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Adaptations are all films based on already existing material, which can include novels (The Maze Runner), comic books (Guardians of the Galaxy), plays (Annie), TV shows etc.

Reboots such as Teenage Mutant Ninja Turtles are classified as adaptations because they are not sequels to existing material, but new versions of adapted material. Films like The Hunger Games: Mockingjay Part One are considered adaptations as well. These are not actually sequels in the sense that Captain America: Winter Soldier or Night at the Museum: Secret of the Tomb are, but actually new adaptations of works that continue the story adapted in the first film.

With 50 total adaptations, they were the most common film in 2014. This is the first time in at least four years that there have been more adaptations than original films. Last year there were just 40. Its still important to note that most adaptations have never been adapted, so they are still new material, aside from the anomalies like Mockingjay.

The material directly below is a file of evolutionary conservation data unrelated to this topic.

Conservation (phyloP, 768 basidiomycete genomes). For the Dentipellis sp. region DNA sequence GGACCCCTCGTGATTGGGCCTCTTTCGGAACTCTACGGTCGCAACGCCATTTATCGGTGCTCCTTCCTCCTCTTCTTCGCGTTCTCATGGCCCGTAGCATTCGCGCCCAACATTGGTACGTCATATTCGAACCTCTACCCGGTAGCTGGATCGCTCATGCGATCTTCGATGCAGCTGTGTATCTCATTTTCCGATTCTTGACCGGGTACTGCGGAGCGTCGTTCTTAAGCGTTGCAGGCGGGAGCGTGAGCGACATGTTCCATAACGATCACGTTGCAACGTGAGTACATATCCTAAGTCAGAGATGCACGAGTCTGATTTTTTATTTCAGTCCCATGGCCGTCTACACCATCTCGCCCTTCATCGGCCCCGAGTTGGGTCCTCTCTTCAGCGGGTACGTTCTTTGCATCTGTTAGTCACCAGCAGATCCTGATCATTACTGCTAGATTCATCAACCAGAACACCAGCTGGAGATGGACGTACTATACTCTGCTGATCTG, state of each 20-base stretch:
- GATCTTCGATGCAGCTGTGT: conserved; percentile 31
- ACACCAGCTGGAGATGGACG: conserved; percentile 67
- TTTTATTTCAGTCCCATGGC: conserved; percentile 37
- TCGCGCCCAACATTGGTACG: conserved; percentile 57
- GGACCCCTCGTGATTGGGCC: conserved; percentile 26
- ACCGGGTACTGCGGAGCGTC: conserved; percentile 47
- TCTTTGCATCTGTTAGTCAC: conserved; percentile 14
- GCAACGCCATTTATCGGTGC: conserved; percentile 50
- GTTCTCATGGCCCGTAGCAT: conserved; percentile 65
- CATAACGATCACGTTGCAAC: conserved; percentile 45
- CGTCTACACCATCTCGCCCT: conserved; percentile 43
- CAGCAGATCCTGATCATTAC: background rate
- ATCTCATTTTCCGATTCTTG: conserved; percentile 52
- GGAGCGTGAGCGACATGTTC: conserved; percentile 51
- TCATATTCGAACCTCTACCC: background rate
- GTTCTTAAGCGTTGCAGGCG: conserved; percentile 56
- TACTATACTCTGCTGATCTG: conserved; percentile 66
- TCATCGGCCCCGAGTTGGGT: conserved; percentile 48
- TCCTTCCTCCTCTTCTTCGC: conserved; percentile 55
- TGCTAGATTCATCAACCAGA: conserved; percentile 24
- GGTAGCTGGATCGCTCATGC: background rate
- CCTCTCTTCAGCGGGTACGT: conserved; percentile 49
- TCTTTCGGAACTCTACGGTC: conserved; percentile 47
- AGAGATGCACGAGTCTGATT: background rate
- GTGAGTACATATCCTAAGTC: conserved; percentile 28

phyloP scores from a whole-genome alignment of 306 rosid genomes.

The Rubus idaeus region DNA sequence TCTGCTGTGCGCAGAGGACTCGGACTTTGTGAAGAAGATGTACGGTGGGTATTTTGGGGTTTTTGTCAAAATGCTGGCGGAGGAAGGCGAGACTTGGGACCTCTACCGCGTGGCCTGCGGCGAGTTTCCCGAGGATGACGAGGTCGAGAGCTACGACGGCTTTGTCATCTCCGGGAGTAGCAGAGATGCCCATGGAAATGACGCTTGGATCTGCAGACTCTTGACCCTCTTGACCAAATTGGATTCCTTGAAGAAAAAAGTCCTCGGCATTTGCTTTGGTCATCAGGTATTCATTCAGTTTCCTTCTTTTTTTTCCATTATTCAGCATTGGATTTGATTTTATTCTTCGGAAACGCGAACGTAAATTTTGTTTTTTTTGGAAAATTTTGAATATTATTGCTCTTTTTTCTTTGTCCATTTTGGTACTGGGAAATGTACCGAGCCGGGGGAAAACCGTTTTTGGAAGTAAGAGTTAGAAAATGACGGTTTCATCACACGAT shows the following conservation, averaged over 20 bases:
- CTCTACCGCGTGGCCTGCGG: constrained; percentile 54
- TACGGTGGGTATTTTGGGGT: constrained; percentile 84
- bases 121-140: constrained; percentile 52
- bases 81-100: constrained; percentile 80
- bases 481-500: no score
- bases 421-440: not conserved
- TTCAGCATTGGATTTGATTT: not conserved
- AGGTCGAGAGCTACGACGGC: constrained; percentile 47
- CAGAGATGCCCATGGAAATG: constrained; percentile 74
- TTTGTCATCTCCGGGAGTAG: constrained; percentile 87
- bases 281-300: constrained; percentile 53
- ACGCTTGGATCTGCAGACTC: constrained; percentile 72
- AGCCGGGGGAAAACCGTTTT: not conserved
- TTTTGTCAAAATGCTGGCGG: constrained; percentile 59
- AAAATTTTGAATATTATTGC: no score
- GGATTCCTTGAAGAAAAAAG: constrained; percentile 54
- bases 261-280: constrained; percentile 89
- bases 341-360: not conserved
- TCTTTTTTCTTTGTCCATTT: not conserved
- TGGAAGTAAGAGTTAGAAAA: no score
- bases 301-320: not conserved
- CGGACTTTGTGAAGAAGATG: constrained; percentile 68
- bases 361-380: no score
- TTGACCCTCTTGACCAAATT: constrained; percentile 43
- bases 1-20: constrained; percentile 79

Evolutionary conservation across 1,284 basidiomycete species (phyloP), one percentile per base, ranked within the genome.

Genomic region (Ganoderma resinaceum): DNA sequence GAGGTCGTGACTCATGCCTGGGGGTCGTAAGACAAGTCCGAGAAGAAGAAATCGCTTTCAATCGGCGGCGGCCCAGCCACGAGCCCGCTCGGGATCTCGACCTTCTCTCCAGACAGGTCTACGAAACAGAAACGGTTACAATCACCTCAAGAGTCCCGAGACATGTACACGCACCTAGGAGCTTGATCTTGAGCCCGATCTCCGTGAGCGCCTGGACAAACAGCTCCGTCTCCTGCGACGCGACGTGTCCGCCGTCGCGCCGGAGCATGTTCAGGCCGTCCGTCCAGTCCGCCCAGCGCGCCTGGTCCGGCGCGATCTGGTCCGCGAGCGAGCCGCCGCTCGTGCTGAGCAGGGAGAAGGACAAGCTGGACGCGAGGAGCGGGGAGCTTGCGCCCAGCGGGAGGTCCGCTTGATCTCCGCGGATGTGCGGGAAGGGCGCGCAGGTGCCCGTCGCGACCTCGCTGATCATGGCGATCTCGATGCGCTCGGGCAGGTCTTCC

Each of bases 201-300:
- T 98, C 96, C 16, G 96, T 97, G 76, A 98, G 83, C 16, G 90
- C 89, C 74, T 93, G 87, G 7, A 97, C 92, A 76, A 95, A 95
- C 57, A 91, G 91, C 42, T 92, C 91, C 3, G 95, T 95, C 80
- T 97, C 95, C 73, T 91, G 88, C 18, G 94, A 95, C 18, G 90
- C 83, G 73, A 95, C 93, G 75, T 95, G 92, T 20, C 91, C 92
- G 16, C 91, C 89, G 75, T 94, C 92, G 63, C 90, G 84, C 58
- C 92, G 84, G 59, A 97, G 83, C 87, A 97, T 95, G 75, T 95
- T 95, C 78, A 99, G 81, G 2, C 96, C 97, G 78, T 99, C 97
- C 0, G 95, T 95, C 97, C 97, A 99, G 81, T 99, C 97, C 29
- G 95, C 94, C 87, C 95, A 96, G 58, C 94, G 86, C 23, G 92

The Top Five Adaptations at the worldwide box office in 2014 were:

  1. Guardians of the Galaxy –  $772.5M (Adapted from the Marvel Comics comic book series)
  2. Maleficent – $757.8M (Adapted from the Disney version of Sleeping Beauty)
  3. The Hunger Games: Mockingjay Part 1* – $671.9M (Adapted from “Mockingjay” by Suzanne Collins)
  4. The Hobbit: Battle of the Five Armies* – $580.7M (Adapted from “The Hobbit” by J.R.R. Tolkien)
  5. Teenage Mutant Ninja Turtles – $477.2M (Adapted from the Mirage Studios comic book series)

Sequels/Prequels

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In this category are films that are sequels or prequels to other films. Spin-offs like Annabelle are also included. Easy huh? There were 20 sequels in 2014, that’s an increase of two from last year.

The Top Five Sequels/Prequels in 2014 were:

  1. Transformers: Age of Extinction – $1.1B <— Yes, billion. How do these crappy films keep making money?!?
  2. X-Men: Days of Future Past – $746M
  3. Captain America: The Winter Soldier – $714.1M
  4. The Amazing Spider-Man 2 – $709M
  5. Dawn of the Planet of the Apes – $708.3M

Remakes

Joel Kinnaman

This category includes all remakes of feature films regardless of their country of origin. There were only 3 remakes in 2014, here are their international box office totals.